Local Healthcare Supports a Strong Community

The strength of a local community is driven by many factors – a strong job market, great schools, government/business partnerships, diverse industries, stable infrastructure, and recreational and social activities. While we usually associate healthcare to people’s health, access to local healthcare also affects the strength of a community, especially in a rural community. Healthcare in rural communities has been the focus of many studies and the impacts are clear.

Local healthcare means local jobs. A 2017 United States Department of Agriculture study found that inpatient healthcare facilities, like hospitals, attributed to 8.5 percent of wage and salary employment in a rural community. A 2016 study by the National Center for Rural Health Works (NCRHW) found rural primary care physicians practicing in a community with a local hospital creates an estimated 26.3 local jobs and nearly $1.4 million in income from the clinic and hospital.

As one of the largest employers in Manitowoc County, HFM employs more than 1000 individuals. The jobs, all of which are critical to providing care to the community, range from entry level to leadership to support services to healthcare providers. Employees then give back to the community through payment of taxes, purchasing and or renting of homes, support of local businesses, and donations for local causes.

The local jobs extend beyond the healthcare system. The Rural Wisconsin Health Cooperative found that for every 2 rural health jobs created, the number of other community jobs increases by 1 job. An example of this non-healthcare job impact is when healthcare facilities build—in 2017 HFM built the HFM Lakefront Campus utilizing many local contractors.

Local healthcare keeps money in the community. Access to local healthcare keeps healthcare spending, insurance premiums and taxes, in the community. A 2016 assessment from the NCRHW found that a Critical Access Hospital generates an average of $1.8 million in annual taxable retail sales in that community. When care is directed out of the community, the money for those services is directed out as well. And the spending then affects other spending. If you drive to Green Bay for an appointment, do you add on a restaurant and/or store stop as well?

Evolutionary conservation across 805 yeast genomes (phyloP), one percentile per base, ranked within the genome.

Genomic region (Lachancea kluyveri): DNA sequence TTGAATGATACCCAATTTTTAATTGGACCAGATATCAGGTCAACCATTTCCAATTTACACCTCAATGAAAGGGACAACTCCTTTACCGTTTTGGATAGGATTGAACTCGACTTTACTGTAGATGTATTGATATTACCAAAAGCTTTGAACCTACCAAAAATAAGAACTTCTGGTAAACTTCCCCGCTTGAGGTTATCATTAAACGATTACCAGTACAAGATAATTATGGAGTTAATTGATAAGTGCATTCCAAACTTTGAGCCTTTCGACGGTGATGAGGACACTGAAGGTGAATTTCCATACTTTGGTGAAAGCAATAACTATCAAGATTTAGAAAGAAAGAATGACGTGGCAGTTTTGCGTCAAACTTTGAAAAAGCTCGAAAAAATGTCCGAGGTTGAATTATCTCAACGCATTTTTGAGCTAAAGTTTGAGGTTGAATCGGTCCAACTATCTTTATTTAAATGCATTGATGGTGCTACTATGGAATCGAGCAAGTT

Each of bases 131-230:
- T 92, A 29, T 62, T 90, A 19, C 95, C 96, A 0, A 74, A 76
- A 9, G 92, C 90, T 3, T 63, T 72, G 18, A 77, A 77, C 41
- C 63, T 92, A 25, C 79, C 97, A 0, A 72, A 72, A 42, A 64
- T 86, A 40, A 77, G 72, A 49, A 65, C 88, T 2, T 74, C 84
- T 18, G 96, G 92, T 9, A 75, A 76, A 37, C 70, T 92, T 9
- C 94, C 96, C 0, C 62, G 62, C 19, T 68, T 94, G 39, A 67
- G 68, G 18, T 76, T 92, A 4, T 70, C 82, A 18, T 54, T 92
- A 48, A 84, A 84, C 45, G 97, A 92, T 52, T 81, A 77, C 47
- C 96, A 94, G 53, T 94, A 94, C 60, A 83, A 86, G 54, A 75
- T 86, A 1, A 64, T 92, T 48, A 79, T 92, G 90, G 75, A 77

Local healthcare networks also provide tax revenue for the community. While it is perceived non-profit healthcare systems like HFM are tax exempt, this is not the case, as many healthcare systems do pay taxes.

Local healthcare impacts quality of life. Quality of life is a well-known factor that businesses and individuals consider when looking to move to new communities. In addition to access to local healthcare, healthcare organizations provide community education or wellness events. Examples include weight reduction programs, local marathons, child birth classes, smoking cessation classes, and athletic trainers in schools. And local healthcare entities reinvest in the local community through sponsorships and donations to other non-profit organizations and events.

In 2019, Holy Family Memorial will be celebrating 120 years of providing local, faith-based healthcare to this community. We’re proud of the positive contributions we make to this place that we call home. With access to local healthcare, Manitowoc County really is a great place to live and work.

About the author.

Brett Norell is president and chief executive officer at Holy Family Memorial. Reach him at bnorell@hfmhealth.org.